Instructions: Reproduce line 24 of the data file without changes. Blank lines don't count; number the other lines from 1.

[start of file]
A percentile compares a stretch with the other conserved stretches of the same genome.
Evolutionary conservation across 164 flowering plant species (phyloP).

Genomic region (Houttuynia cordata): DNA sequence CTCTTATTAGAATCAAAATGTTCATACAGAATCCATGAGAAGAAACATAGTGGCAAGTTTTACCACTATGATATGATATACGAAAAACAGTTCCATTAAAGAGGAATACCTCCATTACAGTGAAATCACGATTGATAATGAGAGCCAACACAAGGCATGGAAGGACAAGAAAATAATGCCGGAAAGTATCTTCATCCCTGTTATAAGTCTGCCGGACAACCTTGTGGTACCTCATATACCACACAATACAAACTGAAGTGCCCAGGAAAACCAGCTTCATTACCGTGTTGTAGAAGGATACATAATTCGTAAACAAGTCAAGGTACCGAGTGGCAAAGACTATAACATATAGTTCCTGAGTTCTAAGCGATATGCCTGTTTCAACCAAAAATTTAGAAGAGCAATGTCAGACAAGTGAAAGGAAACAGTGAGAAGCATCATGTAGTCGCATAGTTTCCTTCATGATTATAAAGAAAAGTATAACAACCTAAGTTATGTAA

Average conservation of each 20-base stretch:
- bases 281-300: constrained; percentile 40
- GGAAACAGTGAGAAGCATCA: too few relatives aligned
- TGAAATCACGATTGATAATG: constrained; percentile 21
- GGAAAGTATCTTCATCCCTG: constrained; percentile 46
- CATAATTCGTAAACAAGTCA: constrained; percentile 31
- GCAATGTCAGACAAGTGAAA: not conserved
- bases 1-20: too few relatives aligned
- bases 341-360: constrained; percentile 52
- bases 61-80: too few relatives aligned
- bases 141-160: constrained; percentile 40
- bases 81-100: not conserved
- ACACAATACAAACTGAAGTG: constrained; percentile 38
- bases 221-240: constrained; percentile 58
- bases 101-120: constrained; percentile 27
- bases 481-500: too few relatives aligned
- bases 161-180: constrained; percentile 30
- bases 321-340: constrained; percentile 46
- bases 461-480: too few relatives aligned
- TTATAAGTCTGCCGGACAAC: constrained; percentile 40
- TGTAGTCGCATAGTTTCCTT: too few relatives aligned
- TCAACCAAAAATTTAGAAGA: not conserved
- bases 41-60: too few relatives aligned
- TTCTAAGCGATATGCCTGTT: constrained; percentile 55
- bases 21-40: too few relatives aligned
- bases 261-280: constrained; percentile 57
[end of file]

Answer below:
- TGTAGTCGCATAGTTTCCTT: too few relatives aligned